Aug. 20, 2009

By Amy Farnum

The Emporia State women’s volleyball coaching staff had never seen their star setter Ting Liu play a match before she made the journey halfway around the world to join the Hornets’ program, but head coach Bing Xu and his assistant and wife Ping Wang had enough trust in a mutual friend’s opinion that their risk has turned into reward for the whole team.

Liu grew up in Beijing, China – also the native country of Xu and Wang, who have both played and coached in the United States for several years.  Wang brought the couple’s daughter back to China to visit, and on the advice of a volleyball-playing friend, contact between Liu and the coaches began.

“They said I know a player who played a local sports school,” said Xu. “She’s a young kid, who really wants to come to the United States and study English and play volleyball.  We never saw her play, but we trusted the friend’s judgment and we brought her here.”

Xu said they saw a little video of Liu competing, and were confident with her ability and size (6-foot-1) she would be an asset to an up-and-coming ESU program.

“We thought if she came here we could work with her to learn the American game,” said Liu.

“I didn’t know anything about the NCAA – Division I or Division II – I just wanted to come to the U.S., play volleyball and study English,” said Liu.

When Liu arrived on campus in Emporia, Kan., her first priority was learning the language and culture, while taking an intensive English course of study and sitting out a year from volleyball.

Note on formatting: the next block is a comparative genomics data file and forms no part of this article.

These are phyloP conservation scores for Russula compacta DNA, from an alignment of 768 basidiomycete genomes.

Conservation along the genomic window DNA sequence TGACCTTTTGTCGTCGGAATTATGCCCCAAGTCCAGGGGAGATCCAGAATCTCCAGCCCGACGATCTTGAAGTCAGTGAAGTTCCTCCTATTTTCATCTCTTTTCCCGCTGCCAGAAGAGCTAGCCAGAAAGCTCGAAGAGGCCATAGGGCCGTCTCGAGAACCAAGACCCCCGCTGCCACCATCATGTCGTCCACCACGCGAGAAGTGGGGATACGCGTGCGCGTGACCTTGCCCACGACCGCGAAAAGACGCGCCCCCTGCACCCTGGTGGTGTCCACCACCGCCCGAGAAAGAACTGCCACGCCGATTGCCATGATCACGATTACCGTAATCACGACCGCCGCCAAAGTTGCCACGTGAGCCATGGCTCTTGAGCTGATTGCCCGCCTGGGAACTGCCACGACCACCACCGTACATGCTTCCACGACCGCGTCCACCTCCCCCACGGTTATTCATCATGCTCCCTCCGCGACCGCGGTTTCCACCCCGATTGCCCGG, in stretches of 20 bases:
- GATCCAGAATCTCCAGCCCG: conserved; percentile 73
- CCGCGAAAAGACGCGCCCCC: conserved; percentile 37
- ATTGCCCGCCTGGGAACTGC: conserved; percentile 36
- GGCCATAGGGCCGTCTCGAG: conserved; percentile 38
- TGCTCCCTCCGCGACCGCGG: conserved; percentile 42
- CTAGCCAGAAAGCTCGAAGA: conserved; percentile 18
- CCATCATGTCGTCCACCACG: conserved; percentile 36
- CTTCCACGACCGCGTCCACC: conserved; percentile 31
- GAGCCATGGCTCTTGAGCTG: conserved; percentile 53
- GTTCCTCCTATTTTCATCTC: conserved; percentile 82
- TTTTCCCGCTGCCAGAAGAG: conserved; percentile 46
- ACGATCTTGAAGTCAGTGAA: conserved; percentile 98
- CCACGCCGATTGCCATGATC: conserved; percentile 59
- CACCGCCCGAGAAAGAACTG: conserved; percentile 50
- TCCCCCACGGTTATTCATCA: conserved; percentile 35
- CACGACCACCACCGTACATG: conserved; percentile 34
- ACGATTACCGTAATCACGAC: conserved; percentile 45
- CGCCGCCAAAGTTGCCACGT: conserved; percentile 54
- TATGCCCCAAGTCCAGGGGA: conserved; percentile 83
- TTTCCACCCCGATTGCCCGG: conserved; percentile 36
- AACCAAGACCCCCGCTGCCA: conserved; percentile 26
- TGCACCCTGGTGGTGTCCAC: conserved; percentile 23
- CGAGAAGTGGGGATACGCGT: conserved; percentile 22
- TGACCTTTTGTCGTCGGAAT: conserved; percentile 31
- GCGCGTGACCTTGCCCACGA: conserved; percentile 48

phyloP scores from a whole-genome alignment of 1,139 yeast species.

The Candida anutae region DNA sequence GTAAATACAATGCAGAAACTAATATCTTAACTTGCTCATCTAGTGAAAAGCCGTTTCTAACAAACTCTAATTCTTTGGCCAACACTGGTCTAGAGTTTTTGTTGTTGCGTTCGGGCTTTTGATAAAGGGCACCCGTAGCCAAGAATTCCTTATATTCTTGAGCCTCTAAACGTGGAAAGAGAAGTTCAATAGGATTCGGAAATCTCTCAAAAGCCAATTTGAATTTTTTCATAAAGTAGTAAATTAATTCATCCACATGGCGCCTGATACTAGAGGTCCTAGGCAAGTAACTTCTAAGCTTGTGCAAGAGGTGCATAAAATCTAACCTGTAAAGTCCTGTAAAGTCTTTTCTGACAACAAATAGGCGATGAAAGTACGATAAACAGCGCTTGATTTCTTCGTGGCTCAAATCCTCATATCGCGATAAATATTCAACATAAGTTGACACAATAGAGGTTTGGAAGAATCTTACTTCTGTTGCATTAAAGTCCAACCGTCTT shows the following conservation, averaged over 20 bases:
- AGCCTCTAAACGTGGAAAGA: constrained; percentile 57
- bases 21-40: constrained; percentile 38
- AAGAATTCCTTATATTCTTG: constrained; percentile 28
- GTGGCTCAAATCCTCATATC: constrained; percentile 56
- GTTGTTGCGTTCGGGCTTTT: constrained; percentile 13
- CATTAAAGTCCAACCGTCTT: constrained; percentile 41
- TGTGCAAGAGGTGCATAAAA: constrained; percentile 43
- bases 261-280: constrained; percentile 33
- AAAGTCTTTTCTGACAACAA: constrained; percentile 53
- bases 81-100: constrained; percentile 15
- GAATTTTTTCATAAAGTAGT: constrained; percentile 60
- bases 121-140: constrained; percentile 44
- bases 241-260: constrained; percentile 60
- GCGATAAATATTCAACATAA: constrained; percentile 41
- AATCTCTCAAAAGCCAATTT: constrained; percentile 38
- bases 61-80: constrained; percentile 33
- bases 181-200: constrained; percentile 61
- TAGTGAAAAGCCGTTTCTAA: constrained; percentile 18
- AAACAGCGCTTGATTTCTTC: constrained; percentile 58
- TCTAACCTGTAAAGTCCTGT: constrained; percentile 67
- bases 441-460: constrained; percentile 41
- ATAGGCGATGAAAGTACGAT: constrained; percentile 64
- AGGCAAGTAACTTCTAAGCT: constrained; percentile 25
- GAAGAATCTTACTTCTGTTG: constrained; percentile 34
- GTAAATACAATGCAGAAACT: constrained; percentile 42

“That first year I just tried to learn something, but I think that helped me adjust better in my freshman season,” said Liu.

Although Xu says that he and Wang’s background may have made Liu feel more comfortable so far from home, he was most concerned with her fitting in well with the other players.

“We talk to her in English during practices and in games,” said Xu.  “She’s a hard worker – she picked up English very well, and got to know all the players and they like her.  It’s good to be around the American players, because that has helped her adapt to the culture a lot.”

In her first year of action on the court, Liu definitely had no trouble fitting in as she garnered Mid-America Intercollegiate Athletic Association Freshman of the Year honors. 

“We don’t have a lot of problems with her setting,” said Xu.   “She has very good hands and knows the game pretty well, but quickness-wise, the first year we thought we had to push her a little bit.  The first year she was still learning, but the second year she stepped up her game and that’s why we had a great year.”

With last year’s improvement, Liu gained national recognition as a First Team AVCA All-American, as well earning the MIAA Player of the Year award.  She tallied 1,534 assists, averaging 12.17 assists per set, which ranked second in the nation in 2008. 

There are high expectations for Emporia State this season as they return six starters from the 2008 MIAA Championship squad.  The Hornets were voted to defend their title in the ultra-competitive league which had six teams qualify for the NCAA tournament last season.

“The last couple years we were always in the middle,” said Xu.  “We told the players that we could better, and last year we proved it.  We’ve been talking for the last two weeks about being on top right now, and how we will be challenged.  They know we’re going to have to keep working hard and fight harder.”

Emporia State opens the 2009 season at the UNO Volleyball Showcase in Omaha, Neb., Aug. 28-29.